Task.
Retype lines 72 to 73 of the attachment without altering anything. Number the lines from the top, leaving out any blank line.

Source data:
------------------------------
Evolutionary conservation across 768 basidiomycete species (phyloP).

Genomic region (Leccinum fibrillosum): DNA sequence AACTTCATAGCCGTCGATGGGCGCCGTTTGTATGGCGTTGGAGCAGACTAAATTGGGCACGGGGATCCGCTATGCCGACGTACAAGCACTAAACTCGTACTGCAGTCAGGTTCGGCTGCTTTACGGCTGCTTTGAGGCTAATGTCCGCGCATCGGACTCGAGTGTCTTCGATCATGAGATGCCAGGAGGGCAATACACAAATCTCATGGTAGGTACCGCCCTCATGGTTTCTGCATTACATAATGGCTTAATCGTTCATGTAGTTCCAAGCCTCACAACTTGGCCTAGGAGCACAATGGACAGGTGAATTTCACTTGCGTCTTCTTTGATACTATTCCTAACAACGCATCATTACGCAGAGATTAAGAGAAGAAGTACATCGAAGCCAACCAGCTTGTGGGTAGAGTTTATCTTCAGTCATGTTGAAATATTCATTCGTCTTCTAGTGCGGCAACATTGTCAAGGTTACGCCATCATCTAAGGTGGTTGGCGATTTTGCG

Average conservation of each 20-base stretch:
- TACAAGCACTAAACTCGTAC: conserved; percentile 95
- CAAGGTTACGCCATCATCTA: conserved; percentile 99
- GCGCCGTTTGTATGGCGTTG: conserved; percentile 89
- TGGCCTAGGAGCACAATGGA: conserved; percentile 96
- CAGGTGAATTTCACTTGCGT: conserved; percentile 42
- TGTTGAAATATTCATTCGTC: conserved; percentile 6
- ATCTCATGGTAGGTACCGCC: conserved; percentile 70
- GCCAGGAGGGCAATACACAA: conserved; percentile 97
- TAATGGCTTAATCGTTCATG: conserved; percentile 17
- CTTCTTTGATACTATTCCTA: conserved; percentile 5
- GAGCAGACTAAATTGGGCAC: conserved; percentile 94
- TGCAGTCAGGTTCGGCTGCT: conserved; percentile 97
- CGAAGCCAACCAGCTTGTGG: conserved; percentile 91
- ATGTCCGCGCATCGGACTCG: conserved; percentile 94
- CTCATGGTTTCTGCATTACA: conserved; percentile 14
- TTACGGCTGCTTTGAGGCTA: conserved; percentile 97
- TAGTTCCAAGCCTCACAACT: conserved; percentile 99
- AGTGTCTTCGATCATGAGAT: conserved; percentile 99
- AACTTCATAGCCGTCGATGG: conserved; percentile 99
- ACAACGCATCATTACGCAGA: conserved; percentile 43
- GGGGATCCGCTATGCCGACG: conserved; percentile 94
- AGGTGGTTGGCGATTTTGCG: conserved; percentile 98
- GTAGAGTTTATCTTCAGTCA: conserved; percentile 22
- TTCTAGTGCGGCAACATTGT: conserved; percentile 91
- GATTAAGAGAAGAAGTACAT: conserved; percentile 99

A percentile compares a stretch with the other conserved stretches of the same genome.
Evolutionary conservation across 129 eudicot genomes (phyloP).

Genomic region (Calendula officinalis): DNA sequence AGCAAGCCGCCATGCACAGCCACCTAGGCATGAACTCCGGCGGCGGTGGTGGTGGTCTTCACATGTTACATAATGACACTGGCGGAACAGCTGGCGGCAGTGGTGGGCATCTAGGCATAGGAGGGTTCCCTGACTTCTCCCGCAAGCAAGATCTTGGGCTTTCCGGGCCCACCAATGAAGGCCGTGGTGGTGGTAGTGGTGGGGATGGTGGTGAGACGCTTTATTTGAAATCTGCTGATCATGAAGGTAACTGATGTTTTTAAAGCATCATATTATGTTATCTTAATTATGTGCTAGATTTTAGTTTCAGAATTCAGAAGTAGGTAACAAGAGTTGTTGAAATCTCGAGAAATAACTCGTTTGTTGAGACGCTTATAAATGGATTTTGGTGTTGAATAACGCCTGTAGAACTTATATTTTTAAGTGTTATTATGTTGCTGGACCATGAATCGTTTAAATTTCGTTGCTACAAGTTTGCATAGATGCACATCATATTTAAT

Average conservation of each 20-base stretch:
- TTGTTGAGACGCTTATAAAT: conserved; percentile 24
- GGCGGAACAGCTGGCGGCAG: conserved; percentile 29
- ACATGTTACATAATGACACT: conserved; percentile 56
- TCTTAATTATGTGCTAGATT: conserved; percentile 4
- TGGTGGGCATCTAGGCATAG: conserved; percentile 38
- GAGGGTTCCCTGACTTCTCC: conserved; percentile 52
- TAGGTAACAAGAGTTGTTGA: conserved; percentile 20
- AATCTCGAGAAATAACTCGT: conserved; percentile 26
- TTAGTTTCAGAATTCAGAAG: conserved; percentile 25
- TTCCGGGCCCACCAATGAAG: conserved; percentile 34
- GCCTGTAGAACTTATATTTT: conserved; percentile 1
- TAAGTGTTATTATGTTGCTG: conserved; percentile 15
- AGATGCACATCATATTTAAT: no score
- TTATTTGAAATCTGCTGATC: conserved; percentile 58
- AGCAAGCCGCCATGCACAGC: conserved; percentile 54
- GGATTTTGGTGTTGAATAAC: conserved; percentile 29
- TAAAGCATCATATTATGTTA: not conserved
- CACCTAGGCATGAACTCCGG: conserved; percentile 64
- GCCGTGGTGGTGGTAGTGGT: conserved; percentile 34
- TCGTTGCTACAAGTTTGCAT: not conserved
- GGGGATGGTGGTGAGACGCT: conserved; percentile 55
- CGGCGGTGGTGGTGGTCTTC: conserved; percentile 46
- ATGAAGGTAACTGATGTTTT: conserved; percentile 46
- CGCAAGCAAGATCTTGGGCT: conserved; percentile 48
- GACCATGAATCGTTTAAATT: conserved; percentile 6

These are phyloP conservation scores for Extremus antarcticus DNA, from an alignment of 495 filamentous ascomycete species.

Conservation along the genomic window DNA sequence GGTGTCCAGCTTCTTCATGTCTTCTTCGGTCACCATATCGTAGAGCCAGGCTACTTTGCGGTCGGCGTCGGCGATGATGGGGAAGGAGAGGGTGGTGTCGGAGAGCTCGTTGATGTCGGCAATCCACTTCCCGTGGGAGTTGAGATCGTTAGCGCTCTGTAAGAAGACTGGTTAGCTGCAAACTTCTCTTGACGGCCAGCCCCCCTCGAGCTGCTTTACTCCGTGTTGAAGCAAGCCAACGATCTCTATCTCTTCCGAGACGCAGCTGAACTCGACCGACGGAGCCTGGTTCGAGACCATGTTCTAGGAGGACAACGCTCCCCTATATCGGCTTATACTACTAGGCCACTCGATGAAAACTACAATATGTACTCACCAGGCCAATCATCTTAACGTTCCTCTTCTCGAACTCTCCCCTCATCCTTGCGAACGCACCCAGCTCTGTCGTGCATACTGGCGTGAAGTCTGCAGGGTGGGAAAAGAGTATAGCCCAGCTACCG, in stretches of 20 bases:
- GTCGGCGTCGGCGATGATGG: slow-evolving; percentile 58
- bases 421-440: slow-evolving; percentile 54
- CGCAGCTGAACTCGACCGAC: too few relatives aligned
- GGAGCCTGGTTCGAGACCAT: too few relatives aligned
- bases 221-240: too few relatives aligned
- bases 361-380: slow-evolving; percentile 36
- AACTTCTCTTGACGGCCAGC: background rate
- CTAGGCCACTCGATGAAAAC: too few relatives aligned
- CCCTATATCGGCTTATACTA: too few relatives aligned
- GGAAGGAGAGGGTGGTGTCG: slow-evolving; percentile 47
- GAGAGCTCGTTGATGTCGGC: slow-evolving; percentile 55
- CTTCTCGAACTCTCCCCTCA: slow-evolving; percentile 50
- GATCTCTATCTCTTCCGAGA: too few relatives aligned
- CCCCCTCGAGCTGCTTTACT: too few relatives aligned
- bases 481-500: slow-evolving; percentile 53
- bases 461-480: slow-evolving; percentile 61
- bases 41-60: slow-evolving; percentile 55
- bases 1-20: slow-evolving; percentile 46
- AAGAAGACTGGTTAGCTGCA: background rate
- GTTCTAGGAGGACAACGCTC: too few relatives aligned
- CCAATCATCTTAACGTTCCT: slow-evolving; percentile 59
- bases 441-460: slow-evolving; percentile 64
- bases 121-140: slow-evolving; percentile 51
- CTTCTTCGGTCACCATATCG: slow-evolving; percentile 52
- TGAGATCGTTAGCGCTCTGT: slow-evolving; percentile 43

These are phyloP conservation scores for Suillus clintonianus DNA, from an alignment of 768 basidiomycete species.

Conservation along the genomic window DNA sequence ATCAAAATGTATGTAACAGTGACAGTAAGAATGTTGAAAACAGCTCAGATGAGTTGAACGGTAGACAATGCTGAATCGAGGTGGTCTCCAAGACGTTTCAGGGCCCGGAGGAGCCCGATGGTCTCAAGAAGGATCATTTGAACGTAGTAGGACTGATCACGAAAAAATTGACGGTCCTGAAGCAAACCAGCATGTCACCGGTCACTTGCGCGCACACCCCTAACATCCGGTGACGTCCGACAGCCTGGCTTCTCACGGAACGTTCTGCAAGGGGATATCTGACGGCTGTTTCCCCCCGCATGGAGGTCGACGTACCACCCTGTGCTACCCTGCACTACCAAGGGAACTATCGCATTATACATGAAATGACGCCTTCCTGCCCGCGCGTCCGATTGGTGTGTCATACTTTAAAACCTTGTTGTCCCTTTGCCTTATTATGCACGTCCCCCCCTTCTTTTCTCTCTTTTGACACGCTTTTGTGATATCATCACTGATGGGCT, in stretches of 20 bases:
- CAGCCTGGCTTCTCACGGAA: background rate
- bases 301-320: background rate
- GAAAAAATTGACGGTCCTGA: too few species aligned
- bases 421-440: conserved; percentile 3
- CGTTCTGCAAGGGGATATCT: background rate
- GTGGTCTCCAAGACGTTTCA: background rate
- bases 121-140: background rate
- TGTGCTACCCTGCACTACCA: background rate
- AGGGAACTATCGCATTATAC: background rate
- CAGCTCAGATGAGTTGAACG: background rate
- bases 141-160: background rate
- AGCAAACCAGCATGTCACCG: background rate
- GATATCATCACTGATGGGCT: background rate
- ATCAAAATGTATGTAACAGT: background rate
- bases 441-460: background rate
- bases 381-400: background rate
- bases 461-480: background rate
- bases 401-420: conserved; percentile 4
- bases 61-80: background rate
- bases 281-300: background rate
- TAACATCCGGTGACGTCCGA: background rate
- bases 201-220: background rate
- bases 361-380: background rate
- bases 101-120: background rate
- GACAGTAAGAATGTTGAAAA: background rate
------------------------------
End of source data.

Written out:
- GATCTCTATCTCTTCCGAGA: too few relatives aligned
- CCCCCTCGAGCTGCTTTACT: too few relatives aligned